R.I.P. Rita MacNeil

[Content Note: fat hatred.]

Rita MacNeil, folk singer and Cape Breton icon, has passed away at age 68. Gifted with a beautiful voice, great stage presence, and what seemed to be a genuinely warm personality, she overcome extreme shyness to become a widely-beloved figure in Canadian music:
MacNeil was famously shy, but said her parents helped her overcome that trait by constantly reminding her to believe in herself.

"You can be shy," she said. "You can work through all kinds of struggle. But somewhere deep down, you have to have belief or nothing's going to happen."

...MacNeil recorded 24 albums and sold millions of records over the course of her career.

She hosted a CBC-TV variety program, Rita and Friends, which ran from 1994 to 1997 and drew regular audiences of one million viewers. MacNeil's Christmas variety shows drew loyal viewers.

MacNeil was a member of the Order of Canada and the recipient of five honorary doctorates. In 1986, she opened Rita’s Tea Room in her hometown of Big Pond, where she also gave performances.
MacNeil's themes were frequently rooted in the experiences of impoverished Atlantic Canadians, but her sweet, church choir-like delivery gave her songs a distinctive sound in the crowded field of Canadian folk music:
Once she got onstage or behind a microphone in the recording studio, “she became a force of nature,” LeBlanc said, her crystal-clear alto sweetly delivering an often-anthemic mix of hard truths and sentiment that could soften the coldest heart.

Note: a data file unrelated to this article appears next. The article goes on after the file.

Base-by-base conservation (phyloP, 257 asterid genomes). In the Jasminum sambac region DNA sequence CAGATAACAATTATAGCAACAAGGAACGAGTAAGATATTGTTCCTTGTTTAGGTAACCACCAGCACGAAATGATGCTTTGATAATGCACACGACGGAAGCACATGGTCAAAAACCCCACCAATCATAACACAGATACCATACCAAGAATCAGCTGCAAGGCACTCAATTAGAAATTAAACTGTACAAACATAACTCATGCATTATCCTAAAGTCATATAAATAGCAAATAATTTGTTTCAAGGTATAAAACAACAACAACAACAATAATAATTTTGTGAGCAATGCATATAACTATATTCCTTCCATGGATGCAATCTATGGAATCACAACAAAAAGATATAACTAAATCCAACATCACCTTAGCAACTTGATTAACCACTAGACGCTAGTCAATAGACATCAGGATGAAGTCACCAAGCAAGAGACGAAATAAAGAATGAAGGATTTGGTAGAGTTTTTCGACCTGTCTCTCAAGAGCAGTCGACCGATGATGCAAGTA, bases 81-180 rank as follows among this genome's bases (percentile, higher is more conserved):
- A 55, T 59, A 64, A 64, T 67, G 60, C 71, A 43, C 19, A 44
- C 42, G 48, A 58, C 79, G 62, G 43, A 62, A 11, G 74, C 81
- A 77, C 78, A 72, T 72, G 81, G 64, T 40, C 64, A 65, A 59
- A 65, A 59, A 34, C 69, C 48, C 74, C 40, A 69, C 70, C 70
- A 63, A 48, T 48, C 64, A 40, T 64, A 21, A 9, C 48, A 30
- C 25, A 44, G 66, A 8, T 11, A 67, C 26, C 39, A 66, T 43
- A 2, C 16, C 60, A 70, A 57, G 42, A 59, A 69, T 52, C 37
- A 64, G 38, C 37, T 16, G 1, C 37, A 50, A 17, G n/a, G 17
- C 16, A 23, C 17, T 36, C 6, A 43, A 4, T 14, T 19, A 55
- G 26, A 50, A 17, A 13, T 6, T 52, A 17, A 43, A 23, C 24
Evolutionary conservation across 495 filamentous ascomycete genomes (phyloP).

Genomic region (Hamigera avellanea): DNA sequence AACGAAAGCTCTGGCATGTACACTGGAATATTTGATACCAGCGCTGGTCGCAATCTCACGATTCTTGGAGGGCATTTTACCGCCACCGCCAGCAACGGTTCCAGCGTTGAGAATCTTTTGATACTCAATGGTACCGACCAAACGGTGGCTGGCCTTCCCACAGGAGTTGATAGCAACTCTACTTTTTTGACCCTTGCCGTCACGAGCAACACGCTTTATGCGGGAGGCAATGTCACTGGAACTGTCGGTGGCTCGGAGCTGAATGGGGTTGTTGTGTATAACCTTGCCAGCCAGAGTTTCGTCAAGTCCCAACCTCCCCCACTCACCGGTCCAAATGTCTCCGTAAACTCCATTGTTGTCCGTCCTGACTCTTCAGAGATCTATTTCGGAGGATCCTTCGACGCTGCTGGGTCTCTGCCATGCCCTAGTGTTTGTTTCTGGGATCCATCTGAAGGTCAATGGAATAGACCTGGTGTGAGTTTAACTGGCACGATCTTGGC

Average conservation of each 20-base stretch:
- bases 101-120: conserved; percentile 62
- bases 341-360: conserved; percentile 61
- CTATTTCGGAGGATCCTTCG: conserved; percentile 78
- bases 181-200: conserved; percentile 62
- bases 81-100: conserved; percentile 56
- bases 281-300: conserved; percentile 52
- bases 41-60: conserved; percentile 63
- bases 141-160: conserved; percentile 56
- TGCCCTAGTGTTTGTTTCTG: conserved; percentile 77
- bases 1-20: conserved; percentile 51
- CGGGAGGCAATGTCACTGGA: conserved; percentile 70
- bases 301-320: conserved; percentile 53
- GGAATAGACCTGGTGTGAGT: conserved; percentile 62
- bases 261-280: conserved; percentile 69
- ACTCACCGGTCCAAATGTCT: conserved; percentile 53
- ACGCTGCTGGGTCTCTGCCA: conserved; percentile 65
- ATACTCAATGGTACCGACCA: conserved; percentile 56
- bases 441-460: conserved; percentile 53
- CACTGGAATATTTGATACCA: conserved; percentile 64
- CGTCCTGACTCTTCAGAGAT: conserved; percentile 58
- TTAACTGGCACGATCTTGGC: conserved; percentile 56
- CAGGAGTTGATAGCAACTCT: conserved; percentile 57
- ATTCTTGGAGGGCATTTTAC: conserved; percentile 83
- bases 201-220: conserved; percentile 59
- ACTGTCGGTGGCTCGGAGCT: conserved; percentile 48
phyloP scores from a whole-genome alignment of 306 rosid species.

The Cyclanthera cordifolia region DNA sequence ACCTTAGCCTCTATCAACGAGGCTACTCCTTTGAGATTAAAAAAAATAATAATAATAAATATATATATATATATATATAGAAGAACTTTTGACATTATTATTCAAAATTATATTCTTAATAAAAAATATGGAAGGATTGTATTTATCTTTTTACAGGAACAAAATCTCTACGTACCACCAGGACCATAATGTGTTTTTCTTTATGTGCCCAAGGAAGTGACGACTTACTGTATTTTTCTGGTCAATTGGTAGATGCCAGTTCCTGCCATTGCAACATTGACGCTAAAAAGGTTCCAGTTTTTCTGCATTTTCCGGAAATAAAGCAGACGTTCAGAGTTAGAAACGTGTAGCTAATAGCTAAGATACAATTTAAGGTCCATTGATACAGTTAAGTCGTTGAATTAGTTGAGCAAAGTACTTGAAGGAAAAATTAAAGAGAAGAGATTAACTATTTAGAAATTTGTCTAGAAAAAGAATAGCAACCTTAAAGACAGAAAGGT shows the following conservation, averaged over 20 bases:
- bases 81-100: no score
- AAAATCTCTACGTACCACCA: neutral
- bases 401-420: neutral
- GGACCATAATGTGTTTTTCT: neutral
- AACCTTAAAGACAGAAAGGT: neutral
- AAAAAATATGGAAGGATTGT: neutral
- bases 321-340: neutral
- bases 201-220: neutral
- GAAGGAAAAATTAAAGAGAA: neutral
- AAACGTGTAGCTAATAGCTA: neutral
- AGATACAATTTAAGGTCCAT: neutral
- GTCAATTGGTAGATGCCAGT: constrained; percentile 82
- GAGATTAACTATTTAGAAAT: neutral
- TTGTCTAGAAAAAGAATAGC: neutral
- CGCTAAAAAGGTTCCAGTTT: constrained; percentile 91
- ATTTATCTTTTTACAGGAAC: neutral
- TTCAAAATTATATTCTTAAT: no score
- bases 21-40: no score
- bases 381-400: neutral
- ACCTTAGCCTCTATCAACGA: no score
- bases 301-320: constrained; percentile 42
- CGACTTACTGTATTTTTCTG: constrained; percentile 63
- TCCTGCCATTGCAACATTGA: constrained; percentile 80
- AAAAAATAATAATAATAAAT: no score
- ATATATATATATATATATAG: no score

Yet as sweet as that voice was, “it had something in it that was more than just pleasant, a little bit extra,” said long-time Globe and Mail and CBC Radio music contributor Robert Harris. “What intrigues us in the pop world is ambiguity and contradiction … two things that should be separate from each other but are together.” So while a major MacNeil song such as 1982’s Working Man was about the tough lives of Cape Breton coal miners, it “was presented in this angelic, church-choir voice … The sound she [was] making [was] so different from the experiences being described. That’s moving because the brain processes the two.”
And, of course, there was the body shame and fat hatred lobbed at her, even by those who admired her music. Such a lovely voice...too bad she is so fat, etc. It must have hurt tremendously, but MacNeil persevered. I note that, even with her death the Globe and Mail tribute to her keeps mentioning that she was not attractive, a framing Rita herself rejected:
MacIntyre’s best memory of MacNeil, date unspecified, happened on CBC-TV’s the fifth estate when the late Eric Malling asked MacNeil “if she might have been more successful were she, um, beautiful. She replied without hesitation: ‘But, Eric, I am beautiful.’ And from that moment on, if not before, she was.”
Beautiful? Yes. She certainly was.

[VIDEO: Rita MacNeil and Men of the Deep perform 'Working Man,'
to a slideshow of mining images.]

[Note: If there are more negative things to be said about MacNeil, they are excluded because I am not aware of them, not because of any desire to cover them up. Please feel free to comment on the entirety of her life and work in this thread.]

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